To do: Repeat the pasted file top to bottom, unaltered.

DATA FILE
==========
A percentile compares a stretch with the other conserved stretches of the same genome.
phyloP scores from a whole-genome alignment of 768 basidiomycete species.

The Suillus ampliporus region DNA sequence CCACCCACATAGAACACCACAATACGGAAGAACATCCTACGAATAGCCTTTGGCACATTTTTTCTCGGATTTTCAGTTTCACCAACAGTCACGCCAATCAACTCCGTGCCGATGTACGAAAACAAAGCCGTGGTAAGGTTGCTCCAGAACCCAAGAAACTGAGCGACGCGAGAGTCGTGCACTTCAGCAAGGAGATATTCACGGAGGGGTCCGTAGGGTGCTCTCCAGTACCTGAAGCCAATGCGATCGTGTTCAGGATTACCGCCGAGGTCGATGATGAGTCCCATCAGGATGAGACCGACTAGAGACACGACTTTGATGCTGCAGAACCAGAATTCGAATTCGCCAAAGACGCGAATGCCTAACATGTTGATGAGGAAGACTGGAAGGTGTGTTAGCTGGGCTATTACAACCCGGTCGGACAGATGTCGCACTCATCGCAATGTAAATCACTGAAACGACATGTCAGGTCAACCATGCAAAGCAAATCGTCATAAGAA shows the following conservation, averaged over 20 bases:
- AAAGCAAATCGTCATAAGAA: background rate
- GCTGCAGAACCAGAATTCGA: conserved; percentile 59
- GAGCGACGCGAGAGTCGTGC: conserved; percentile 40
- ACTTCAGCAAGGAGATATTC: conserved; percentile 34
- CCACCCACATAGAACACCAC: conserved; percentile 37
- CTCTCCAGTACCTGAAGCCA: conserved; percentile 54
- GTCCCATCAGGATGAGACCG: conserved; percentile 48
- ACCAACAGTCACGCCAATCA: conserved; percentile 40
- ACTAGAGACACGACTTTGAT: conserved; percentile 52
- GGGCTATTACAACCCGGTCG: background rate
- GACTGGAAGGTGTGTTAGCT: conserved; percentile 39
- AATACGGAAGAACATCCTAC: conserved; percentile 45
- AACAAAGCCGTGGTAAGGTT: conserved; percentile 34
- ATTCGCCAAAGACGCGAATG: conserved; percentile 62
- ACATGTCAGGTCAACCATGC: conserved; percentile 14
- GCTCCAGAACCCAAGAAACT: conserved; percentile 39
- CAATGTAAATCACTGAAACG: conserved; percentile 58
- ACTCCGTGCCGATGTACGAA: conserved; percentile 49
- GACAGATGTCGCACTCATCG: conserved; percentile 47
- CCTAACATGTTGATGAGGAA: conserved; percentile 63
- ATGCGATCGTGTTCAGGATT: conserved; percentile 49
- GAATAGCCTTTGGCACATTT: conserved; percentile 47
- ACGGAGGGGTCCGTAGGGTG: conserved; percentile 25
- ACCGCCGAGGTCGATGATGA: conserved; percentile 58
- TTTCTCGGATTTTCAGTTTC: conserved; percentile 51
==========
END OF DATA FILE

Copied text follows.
A percentile compares a stretch with the other conserved stretches of the same genome.
phyloP scores from a whole-genome alignment of 768 basidiomycete species.

The Suillus ampliporus region DNA sequence CCACCCACATAGAACACCACAATACGGAAGAACATCCTACGAATAGCCTTTGGCACATTTTTTCTCGGATTTTCAGTTTCACCAACAGTCACGCCAATCAACTCCGTGCCGATGTACGAAAACAAAGCCGTGGTAAGGTTGCTCCAGAACCCAAGAAACTGAGCGACGCGAGAGTCGTGCACTTCAGCAAGGAGATATTCACGGAGGGGTCCGTAGGGTGCTCTCCAGTACCTGAAGCCAATGCGATCGTGTTCAGGATTACCGCCGAGGTCGATGATGAGTCCCATCAGGATGAGACCGACTAGAGACACGACTTTGATGCTGCAGAACCAGAATTCGAATTCGCCAAAGACGCGAATGCCTAACATGTTGATGAGGAAGACTGGAAGGTGTGTTAGCTGGGCTATTACAACCCGGTCGGACAGATGTCGCACTCATCGCAATGTAAATCACTGAAACGACATGTCAGGTCAACCATGCAAAGCAAATCGTCATAAGAA shows the following conservation, averaged over 20 bases:
- AAAGCAAATCGTCATAAGAA: background rate
- GCTGCAGAACCAGAATTCGA: conserved; percentile 59
- GAGCGACGCGAGAGTCGTGC: conserved; percentile 40
- ACTTCAGCAAGGAGATATTC: conserved; percentile 34
- CCACCCACATAGAACACCAC: conserved; percentile 37
- CTCTCCAGTACCTGAAGCCA: conserved; percentile 54
- GTCCCATCAGGATGAGACCG: conserved; percentile 48
- ACCAACAGTCACGCCAATCA: conserved; percentile 40
- ACTAGAGACACGACTTTGAT: conserved; percentile 52
- GGGCTATTACAACCCGGTCG: background rate
- GACTGGAAGGTGTGTTAGCT: conserved; percentile 39
- AATACGGAAGAACATCCTAC: conserved; percentile 45
- AACAAAGCCGTGGTAAGGTT: conserved; percentile 34
- ATTCGCCAAAGACGCGAATG: conserved; percentile 62
- ACATGTCAGGTCAACCATGC: conserved; percentile 14
- GCTCCAGAACCCAAGAAACT: conserved; percentile 39
- CAATGTAAATCACTGAAACG: conserved; percentile 58
- ACTCCGTGCCGATGTACGAA: conserved; percentile 49
- GACAGATGTCGCACTCATCG: conserved; percentile 47
- CCTAACATGTTGATGAGGAA: conserved; percentile 63
- ATGCGATCGTGTTCAGGATT: conserved; percentile 49
- GAATAGCCTTTGGCACATTT: conserved; percentile 47
- ACGGAGGGGTCCGTAGGGTG: conserved; percentile 25
- ACCGCCGAGGTCGATGATGA: conserved; percentile 58
- TTTCTCGGATTTTCAGTTTC: conserved; percentile 51